The UCSB Wind Ensemble’s passionately dedicated director, Paul Bambach, has never accepted the compartmentalization and permanent minority status of classical music. He is always seeking ways to connect what he and his students do with the great, ongoing project of life on Earth. Now, for the Wind Ensemble’s fall concert, he has come up with a dandy.

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Roger Cichy’s Gallilean Moons will be the main event at the UCSB Wind Ensemble’s fall concert Thursday.

“2009 is the ‘International Year of Astronomy,’” Bambach said, “celebrating numerous astronomical and scientific milestones — among them, the 400th anniversary of Galileo‘s use of a telescope to study nearby planets. The concert will feature selections from Gustav Holst‘s spectacular symphonic suite, The Planets, and Roger Cichy’s monumental and dramatic Galilean Moons.”

Of course, all woodwind players and devotees will be familiar with the music of Holst (1874–1934), whose two suites for concert band and the Hammersmith Prelude and Scherzo are among the most frequently performed works on wind ensemble programs. All music lovers will know of Holst’s majestic orchestral suite, The Planets. But performances of the work by wind ensembles are comparatively rare. Holst himself transcribed two of the movements — Mars and Jupiter — for symphonic band, and a wind transcription of all seven movements was written by Merlin Patterson in 1998.

However, as most people familiar with The Planets are aware, the concept of the work is astrological rather than astronomical — that is why Earth is not included. Holst is present, as a powerful influence, in the other work on the program, Roger Cichy’s Gallilean Moons.

Cichy (born in 1956) has a dual career as a composer-arranger and a music educator. He holds a bachelor’s degree in music and a master of arts in music education from Ohio State University.

After earning his master’s degree, Cichy worked at the University of Rhode Island and Iowa State University, directing bands and teaching undergraduate courses. In 1995, he resigned his position at Iowa State University to devote full time to composing and arranging.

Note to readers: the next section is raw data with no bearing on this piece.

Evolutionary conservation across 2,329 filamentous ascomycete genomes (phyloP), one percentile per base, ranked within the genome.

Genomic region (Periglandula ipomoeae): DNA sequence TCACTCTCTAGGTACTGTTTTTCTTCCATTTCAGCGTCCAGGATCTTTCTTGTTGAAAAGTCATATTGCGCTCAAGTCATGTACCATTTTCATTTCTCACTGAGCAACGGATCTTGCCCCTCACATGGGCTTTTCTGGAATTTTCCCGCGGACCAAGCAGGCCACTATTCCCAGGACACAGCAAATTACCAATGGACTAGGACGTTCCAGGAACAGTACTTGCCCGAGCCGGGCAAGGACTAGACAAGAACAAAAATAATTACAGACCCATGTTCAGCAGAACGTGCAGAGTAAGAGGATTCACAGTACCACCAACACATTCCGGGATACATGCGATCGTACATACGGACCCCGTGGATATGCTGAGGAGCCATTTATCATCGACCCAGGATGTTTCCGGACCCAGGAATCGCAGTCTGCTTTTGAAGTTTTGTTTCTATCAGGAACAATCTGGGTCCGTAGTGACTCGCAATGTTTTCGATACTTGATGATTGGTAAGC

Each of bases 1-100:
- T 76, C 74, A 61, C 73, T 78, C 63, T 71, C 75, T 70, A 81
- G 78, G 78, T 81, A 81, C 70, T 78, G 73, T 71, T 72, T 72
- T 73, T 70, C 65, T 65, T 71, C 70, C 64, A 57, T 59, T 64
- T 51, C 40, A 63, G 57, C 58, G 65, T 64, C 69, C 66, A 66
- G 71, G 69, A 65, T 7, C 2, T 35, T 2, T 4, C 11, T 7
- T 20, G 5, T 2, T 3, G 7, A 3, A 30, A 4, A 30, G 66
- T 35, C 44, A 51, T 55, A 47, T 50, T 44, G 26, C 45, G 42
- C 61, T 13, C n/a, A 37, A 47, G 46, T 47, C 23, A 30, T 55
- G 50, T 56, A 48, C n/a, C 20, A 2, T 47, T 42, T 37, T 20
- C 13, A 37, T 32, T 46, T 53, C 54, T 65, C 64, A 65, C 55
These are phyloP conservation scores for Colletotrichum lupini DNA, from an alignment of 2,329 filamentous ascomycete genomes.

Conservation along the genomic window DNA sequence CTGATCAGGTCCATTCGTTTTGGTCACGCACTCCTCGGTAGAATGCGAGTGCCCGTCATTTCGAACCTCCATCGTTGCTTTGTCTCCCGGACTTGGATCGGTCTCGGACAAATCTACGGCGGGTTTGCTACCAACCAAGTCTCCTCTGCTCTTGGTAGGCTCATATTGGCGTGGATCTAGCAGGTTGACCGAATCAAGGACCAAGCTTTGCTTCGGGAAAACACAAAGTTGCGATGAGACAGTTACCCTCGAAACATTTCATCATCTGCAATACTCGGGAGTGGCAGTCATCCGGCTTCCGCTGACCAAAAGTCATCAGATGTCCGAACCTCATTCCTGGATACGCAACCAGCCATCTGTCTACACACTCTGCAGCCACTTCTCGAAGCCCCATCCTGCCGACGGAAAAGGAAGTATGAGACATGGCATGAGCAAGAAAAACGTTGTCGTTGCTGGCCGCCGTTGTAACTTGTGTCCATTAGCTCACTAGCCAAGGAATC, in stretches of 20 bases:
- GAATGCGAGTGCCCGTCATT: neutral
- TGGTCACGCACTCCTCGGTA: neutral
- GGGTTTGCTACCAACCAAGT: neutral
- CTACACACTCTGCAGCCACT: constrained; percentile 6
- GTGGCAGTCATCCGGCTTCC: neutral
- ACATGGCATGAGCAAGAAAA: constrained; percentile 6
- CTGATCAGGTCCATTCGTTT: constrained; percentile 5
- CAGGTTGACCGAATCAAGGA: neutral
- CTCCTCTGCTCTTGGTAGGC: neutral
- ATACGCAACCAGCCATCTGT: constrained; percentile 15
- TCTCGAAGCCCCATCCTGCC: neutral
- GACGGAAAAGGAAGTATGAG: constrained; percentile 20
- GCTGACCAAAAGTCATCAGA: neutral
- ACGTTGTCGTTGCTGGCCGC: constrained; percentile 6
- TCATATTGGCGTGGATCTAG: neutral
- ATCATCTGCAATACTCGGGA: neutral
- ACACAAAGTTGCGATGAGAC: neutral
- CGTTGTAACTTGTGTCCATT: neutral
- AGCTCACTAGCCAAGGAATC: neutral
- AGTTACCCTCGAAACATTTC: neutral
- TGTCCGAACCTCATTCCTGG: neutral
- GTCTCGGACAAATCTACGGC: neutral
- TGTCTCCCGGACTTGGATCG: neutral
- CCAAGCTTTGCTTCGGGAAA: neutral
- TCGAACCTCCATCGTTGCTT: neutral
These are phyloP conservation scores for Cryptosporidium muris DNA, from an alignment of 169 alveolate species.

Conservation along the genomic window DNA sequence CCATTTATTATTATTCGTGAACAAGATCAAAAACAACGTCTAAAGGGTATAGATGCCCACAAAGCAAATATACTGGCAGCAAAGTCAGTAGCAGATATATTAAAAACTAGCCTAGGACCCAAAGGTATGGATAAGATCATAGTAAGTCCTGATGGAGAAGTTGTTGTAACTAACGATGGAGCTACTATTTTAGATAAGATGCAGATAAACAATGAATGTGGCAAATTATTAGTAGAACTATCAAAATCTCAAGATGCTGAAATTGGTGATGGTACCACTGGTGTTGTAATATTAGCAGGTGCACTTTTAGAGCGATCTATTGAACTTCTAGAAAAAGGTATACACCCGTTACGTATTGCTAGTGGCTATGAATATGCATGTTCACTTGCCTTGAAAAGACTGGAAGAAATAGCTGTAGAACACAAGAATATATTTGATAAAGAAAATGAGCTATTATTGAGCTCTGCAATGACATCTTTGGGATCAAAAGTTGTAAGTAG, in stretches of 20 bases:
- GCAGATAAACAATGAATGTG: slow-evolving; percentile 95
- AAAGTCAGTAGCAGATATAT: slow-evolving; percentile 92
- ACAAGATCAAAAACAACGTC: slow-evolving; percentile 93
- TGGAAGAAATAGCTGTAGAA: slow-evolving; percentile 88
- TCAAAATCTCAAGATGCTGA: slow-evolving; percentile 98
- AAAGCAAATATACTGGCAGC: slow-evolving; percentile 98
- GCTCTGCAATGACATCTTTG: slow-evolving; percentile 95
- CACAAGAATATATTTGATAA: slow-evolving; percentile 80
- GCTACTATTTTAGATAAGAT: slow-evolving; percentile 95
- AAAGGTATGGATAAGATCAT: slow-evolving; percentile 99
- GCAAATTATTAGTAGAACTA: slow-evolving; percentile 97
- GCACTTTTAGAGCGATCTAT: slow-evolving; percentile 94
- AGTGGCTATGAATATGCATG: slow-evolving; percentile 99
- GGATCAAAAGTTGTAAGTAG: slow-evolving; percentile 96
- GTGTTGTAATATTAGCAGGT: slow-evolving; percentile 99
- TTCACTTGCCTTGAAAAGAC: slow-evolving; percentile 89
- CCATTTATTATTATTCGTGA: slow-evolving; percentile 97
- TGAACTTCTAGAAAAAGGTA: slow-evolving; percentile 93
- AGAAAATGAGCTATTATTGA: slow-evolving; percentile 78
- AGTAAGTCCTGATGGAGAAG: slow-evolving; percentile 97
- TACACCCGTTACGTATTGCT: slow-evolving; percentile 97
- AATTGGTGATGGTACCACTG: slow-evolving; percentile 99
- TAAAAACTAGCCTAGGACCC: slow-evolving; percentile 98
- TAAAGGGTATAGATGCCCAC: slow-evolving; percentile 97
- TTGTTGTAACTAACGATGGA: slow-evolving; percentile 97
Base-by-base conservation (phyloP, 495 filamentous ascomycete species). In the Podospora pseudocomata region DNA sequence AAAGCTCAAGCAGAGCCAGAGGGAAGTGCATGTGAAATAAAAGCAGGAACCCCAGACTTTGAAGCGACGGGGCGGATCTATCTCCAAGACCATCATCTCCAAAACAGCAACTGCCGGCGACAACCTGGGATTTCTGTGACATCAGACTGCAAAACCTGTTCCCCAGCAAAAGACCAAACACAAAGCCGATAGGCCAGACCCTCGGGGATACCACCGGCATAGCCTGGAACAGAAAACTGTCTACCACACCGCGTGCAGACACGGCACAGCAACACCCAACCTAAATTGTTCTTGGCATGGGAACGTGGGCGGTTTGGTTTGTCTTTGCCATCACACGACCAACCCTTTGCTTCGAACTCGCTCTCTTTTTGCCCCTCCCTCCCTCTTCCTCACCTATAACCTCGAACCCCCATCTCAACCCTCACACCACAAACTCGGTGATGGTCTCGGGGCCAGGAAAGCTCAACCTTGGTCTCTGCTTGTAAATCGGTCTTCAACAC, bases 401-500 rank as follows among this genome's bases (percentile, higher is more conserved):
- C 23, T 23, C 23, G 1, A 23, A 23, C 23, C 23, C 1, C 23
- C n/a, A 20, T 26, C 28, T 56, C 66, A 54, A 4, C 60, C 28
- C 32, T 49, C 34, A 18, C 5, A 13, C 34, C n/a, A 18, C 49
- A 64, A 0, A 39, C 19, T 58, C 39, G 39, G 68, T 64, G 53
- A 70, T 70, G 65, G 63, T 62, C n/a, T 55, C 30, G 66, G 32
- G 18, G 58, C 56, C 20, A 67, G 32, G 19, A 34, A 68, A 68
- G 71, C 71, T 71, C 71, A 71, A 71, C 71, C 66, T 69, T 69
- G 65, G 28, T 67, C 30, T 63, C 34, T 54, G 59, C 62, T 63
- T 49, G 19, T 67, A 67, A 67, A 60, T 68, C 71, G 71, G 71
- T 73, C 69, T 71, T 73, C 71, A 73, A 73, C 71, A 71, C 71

Galilean Moons was commissioned by the University of Georgia Wind Symphony and premiered at the College Band Directors National Association national convention in February 1997.

In the report of that convention, the work was described as follows. “Each of the four Galilean moons is extremely different and unique from each other. Cichy’s work reflects this, with each movement intended to be different and contrasting. Ganymede is an earthlike body… Much of this movement incorporates the Neapolitan minor scale. Callisto… has been illustrated with an unchanging, haunting melody introduced by the alto flute, laced with crystal-like sounds giving the portrayal of a cold, dark, life-less object. Io is largely based on minor second and tritone intervals. One of the most mysterious of all known bodies is Europa. Cichy’s wide use of major/minor tonality is dominant throughout this movement.”

The Gallilean moons are the four satellites of Jupiter that were among the first discoveries made by Gallileo when he turned his new telescope on the heavens. The news of their existences set the intellectual world of the 17th century on its ear and got Gallileo in big trouble with the Inquisition.

The star-struck concert of the UCSB Wind Ensemble will be at 8 p.m. Thursday in Lotte Lehmann Concert Hall. Tickets, sold at the door only, are $15 for general admission and $7 for students. For more information, click here or call 805.893.7001.

Gerald Carpenter covers the arts as a Noozhawk contributor.